Video transcription:

We interviewed Dr Penelope Pratsou to find out the facts about some common lumps and bumps and how they can be treated.

Why do we develop warts skin tags and cysts?

Penelope Pratsou: Firstly, I’d like to reassure anyone with one of these that there’s generally nothing to worry about. Warts, also known as seborrheic warts or seborrheic keratosis, are benign growths on the skin. They can develop on the face, torso, arms and legs, and tend to occur in your 30’s and 40’s. They’re very common. Some people will get them and some won’t. In some patients, there can be quite a lot of them, and sometimes that’s a predisposition which can even run in families.

Warts are essentially extra layers of skin if you like. They can either go totally unnoticed, or they can be itchy and inflamed – In which case, people usually wish to have them treated.

The first step to feeling in charge of your skin is to book an initial consultation


Are seborrheic warts different from viral warts?

Penelope Pratsou: Yes, seborrheic warts are very different from viral warts. Viral warts are, as the name suggests, due to harmless viruses. They tend to be caused by harmless types of the human papillomavirus and we tend to find them more on the hands and feet, but sometimes on other parts of the body and the face. Viral warts tend to affect mostly children and young adults, or people that come into contact with children. However, anyone can develop warts. 

What causes skin tags?

Penelope PratsouSkin tags are proliferations on the skin in areas like the neck, armpit and groin. They’re usually caused by friction and a bit of moisture. They can also be a predisposition in some individuals who may, for example, experience rubbing between their thighs. Again, these might not cause the individual any bother, or they may be a nuisance and catch on jewellery and clothes. Some people just dislike their appearance.

Where do cysts come from?

Penelope PratsouI often see two different kinds of cysts that both look very similar. There are pilar cysts and epidermoid cysts, also known as or sebaceous, keratin, or epithelial cysts. Pilar cysts tend to occur on the scalp, whereas the epidermoid cysts occur more on the body.

These cysts are caused by benign cells in the skin that form the cyst lining. The lining then secretes keratin, the cheesy substance found in the centre of a cyst. If the cyst discharges this material, it can be problematic, especially for people with sebaceous cysts.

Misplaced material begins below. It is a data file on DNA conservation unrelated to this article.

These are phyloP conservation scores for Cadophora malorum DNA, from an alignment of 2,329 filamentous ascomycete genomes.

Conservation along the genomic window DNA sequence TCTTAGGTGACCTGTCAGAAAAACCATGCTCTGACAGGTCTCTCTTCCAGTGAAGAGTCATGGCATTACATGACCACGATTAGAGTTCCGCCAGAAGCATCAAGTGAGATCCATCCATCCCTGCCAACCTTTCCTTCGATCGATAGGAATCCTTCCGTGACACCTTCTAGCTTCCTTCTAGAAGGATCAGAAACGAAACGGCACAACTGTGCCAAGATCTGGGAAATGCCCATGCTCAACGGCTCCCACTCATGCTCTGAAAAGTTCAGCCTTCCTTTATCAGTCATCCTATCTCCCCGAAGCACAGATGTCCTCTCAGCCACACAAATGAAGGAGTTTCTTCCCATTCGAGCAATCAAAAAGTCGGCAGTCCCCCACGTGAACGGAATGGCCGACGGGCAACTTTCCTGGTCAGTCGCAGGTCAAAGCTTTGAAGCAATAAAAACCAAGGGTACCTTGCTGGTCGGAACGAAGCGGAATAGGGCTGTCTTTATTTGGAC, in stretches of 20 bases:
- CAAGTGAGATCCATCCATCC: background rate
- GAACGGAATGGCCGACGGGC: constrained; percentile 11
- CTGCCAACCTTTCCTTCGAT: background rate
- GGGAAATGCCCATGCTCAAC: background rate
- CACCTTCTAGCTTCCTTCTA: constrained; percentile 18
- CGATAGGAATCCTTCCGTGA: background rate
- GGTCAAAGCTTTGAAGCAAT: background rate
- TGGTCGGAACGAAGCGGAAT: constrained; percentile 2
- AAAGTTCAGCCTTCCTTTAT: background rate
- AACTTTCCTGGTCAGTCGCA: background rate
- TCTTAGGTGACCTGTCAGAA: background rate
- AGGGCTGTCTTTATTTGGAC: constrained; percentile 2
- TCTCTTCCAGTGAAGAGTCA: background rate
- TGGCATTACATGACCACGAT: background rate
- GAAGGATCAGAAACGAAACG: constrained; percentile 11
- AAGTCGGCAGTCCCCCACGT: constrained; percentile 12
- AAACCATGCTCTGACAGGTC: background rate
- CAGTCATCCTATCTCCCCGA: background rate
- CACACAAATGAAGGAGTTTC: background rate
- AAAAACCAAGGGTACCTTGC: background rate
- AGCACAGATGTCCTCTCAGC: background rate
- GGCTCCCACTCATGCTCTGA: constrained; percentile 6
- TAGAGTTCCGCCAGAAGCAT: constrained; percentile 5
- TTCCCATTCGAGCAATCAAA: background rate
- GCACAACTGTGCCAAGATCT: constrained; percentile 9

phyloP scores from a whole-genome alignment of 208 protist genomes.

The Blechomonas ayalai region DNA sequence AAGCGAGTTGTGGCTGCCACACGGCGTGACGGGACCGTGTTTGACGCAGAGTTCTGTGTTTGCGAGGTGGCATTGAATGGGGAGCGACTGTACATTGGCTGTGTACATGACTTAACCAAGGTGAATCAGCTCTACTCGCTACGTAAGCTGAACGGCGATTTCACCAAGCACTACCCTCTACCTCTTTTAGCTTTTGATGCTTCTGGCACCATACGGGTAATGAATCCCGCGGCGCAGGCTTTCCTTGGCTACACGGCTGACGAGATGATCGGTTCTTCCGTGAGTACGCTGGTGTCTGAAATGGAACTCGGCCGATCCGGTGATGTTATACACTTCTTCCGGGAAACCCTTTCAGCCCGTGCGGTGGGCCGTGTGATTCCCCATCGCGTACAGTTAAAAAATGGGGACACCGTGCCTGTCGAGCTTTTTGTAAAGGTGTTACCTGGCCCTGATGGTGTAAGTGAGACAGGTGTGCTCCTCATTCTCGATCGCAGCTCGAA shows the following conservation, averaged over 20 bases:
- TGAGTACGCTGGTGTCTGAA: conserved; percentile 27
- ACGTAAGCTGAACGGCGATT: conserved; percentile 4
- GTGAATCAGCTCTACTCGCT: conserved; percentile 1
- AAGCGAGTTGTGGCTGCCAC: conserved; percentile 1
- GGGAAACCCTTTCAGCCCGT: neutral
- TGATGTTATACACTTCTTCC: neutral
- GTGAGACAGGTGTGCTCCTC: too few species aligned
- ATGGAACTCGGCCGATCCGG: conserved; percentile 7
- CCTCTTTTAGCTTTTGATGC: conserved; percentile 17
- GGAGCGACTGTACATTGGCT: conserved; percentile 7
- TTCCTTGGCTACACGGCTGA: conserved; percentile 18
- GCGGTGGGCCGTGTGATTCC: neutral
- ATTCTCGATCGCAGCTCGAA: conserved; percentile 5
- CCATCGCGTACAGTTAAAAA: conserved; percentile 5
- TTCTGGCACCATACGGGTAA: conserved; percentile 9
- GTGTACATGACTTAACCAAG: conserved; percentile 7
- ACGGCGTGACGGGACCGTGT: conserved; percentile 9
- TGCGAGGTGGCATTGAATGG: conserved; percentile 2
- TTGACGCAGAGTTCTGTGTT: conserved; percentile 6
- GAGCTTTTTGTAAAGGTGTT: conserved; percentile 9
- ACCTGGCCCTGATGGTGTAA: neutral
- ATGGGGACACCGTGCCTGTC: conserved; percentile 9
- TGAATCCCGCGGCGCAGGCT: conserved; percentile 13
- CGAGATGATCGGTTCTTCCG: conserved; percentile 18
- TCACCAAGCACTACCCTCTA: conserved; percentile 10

A pilar cyst on the scalp on the overhand might not discharge but can become inflamed and red. These cysts can catch on combs and cause other similar problems.

Find out what the best treatments for warts, skin tags and cysts are here.

If you have any of the symptoms or conditions that we’ve just discussed, we invite you to book a consultation with Dr Penelope Pratsou where she’ll be able to assess your condition and give you a suitable treatment plan.

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About the author

Dr Penelope Pratsou | Consultant Dermatologist

MBChB, MRCP (UK) (Dermatology)

I’m Dr Penelope Pratsou, a skilled independent Consultant Dermatologist based in Berkshire. I have specialist expertise in the diagnosis and management of all skin cancers, and in performing mole checks. I’m a trained skin surgeon and remove skin cancers, moles, skin tags, cysts and warts.

I also have invaluable experience in dealing with all skin conditions, from the common skin complaints of acne, rosacea, eczema and psoriasis, to the rarer and more complex skin problems, having seen it all through years of NHS work.

After I obtained my Membership to the Royal College of Physicians, I undertook rigorous specialist training in dermatology, before being appointed as a Consultant Dermatologist at the Royal Berkshire Hospital, Reading. There, I helped set up and lead a busy clinic for the diagnosis and treatment of suspected skin cancer. I was also actively involved in supervising and training both dermatology and GP trainees.

Alongside my increasingly busy private practice, I have maintained an NHS practice in Oxford in order to continue to engage with challenging cases and to develop my specialist interest in skin allergy.